The first public beta of Windows 9 is expected to arrive on 30 September. No pressure Microsoft…

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Microsoft reissues flawed Windows security update with new flaws

Microsoft yesterday re-released the updates for security bulletin MS14-045. This update had been released on the August Patch Tuesday, August 12, but withdrawn later in the week after user reports of blue screen crashes and disabled systems.

At the same time Microsoft withdrew MS14-045, it withdrew three non-security updates, KB2970228,KB2975719 and KB2975331. None of those have been reissued and we have no further information on them.

Updated on August 27: With respect to these remaining updates, Tracey Pretorius, Director, Microsoft Trustworthy Computing, told ZDNet “[w]e continue to work diligently to get the Windows August Update rereleased to customers.”

A blog entry from Pretorius implies that the problem was related to a change in the release schedules for non-security updates.

The Knowledge Base article for the revised update (KB2993651) lists a confusing set of Known Issues remaining with the update.

  • With the update installed, fonts in the system that are not in the default fonts directory (%windir%\fonts\) cannot be changed when loaded in an active session. For more detail, see the KB article.
  • With the update installed, the z-order (depth) of some windows is changed. This means they can be hidden and therefore invisible. Four other earlier updates also cause this problem:
    • 2965768 Stop error 0x3B when an application changes the z-order of a window in Windows 7 SP1 and Windows Server 2008 R2 SP1
    • 2970228 Update to support the new currency symbol for the Russian ruble in Windows
    • 2973201 MS14-039: Description of the security update for Windows on-screen keyboard: July 8, 2014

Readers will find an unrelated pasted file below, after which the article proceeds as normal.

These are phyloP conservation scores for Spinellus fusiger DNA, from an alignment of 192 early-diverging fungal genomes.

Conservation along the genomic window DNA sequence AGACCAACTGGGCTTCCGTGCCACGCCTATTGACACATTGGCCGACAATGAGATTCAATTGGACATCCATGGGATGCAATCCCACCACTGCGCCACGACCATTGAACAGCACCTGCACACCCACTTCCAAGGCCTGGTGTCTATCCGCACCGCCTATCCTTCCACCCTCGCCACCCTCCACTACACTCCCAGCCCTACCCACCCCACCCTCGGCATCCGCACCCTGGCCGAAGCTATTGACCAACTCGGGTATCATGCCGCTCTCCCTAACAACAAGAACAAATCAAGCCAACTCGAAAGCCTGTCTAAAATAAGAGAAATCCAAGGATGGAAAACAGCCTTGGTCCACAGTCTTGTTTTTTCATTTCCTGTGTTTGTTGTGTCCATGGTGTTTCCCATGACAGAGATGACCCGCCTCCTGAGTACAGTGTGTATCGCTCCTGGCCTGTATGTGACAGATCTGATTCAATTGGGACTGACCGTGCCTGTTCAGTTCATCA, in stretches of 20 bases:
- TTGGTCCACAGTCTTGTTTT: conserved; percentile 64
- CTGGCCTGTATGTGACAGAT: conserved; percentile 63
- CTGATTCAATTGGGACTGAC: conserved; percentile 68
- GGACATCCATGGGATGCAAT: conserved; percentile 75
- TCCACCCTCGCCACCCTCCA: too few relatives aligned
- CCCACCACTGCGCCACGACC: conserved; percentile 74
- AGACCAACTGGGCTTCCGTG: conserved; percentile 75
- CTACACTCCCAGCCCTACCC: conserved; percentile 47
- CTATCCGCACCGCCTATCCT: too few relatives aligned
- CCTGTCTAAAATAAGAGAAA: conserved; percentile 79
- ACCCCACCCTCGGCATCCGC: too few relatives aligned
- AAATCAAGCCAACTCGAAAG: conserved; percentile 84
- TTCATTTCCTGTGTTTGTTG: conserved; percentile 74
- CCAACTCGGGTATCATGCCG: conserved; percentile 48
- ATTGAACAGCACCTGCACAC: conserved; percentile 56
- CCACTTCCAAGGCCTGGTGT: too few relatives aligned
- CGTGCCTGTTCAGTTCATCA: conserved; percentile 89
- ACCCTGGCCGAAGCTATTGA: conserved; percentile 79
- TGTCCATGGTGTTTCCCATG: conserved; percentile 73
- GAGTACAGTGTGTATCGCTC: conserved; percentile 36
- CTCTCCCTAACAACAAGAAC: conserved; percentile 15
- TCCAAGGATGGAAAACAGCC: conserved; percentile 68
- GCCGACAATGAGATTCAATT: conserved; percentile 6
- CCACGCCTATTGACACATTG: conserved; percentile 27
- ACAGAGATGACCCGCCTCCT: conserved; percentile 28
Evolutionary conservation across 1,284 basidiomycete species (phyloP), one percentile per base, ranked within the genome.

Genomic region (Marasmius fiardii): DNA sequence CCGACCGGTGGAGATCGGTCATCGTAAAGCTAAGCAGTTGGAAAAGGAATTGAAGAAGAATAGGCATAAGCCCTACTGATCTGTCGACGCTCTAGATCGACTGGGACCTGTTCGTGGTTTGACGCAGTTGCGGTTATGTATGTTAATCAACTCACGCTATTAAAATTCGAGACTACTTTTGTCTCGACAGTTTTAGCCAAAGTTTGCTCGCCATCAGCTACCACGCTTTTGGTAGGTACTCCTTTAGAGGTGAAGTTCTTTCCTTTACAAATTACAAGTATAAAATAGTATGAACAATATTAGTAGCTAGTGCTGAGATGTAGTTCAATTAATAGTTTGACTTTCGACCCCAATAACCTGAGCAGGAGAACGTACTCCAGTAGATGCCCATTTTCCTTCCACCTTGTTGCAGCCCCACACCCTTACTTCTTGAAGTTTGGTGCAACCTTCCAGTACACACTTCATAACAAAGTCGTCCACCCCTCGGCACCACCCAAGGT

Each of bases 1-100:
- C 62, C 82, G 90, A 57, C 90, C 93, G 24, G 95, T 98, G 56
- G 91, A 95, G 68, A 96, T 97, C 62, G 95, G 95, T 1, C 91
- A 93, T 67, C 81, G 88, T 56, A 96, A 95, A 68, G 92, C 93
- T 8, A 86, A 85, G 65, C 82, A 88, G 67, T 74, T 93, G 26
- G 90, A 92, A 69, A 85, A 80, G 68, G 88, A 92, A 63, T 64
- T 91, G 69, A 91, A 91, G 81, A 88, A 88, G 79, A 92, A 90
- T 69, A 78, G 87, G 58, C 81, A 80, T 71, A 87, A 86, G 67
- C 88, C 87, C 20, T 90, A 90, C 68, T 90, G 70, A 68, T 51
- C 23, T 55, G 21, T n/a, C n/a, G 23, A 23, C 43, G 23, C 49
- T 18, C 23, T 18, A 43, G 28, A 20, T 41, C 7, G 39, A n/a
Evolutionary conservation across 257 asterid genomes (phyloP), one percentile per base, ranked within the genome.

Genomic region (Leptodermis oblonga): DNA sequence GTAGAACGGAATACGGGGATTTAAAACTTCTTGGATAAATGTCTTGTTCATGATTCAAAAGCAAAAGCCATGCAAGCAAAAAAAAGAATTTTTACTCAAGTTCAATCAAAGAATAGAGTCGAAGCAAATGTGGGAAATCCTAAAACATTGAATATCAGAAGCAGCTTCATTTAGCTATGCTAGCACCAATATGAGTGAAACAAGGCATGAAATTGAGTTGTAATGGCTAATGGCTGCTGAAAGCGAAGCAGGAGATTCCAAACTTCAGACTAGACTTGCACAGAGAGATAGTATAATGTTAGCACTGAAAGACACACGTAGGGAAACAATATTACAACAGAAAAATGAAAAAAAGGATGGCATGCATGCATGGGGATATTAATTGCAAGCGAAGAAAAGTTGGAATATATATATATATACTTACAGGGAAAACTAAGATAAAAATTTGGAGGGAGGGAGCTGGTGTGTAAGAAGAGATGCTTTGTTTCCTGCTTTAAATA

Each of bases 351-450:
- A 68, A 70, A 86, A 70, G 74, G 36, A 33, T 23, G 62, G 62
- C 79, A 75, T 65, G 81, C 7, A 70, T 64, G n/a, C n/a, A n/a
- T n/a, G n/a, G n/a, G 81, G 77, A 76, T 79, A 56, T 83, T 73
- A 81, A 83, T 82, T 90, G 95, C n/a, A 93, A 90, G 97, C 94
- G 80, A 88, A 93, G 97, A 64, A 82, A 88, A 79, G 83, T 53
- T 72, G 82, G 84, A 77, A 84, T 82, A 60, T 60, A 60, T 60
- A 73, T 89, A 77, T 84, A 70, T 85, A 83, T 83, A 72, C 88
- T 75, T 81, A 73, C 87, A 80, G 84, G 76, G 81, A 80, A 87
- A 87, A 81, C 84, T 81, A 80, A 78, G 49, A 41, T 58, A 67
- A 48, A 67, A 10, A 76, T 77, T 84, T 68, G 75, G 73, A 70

• 2975719 August 2014 update rollup for Windows RT 8.1, Windows 8.1, and Windows Server 2012 R2

Two of these (2970228 and 2975719) are among the updates withdrawn by Microsoft along with MS14-045. The other two have not been mentioned previously with respect to the recent problems. Those two now-problematic updates are also still available for download as of late afternoon on August 27.

The security bulletin says that “Microsoft strongly recommends that customers who have not uninstalled the 2982791 update [i.e., the old version, released on Patch Tuesday] do so prior to applying the 2993651 update [the new version].” This recommendation applies to users whether they are having problems with the old update or not. Note that Windows Update and Automatic Updates do not remove the old version.

To uninstall the update go to Control Panel, Programs and Features, Installed Updates, find the 2982791 update in the Microsoft Windows section, right click and uninstall. You can find the update by searching for “KB2982791” in the Control Panel for uninstalling updates. See the screen capture below. 

The update addresses three Windows kernel bugs, two of which could result in privilege elevation and the third in exposure of sensitive kernel information.

source- www.computertechsupport.us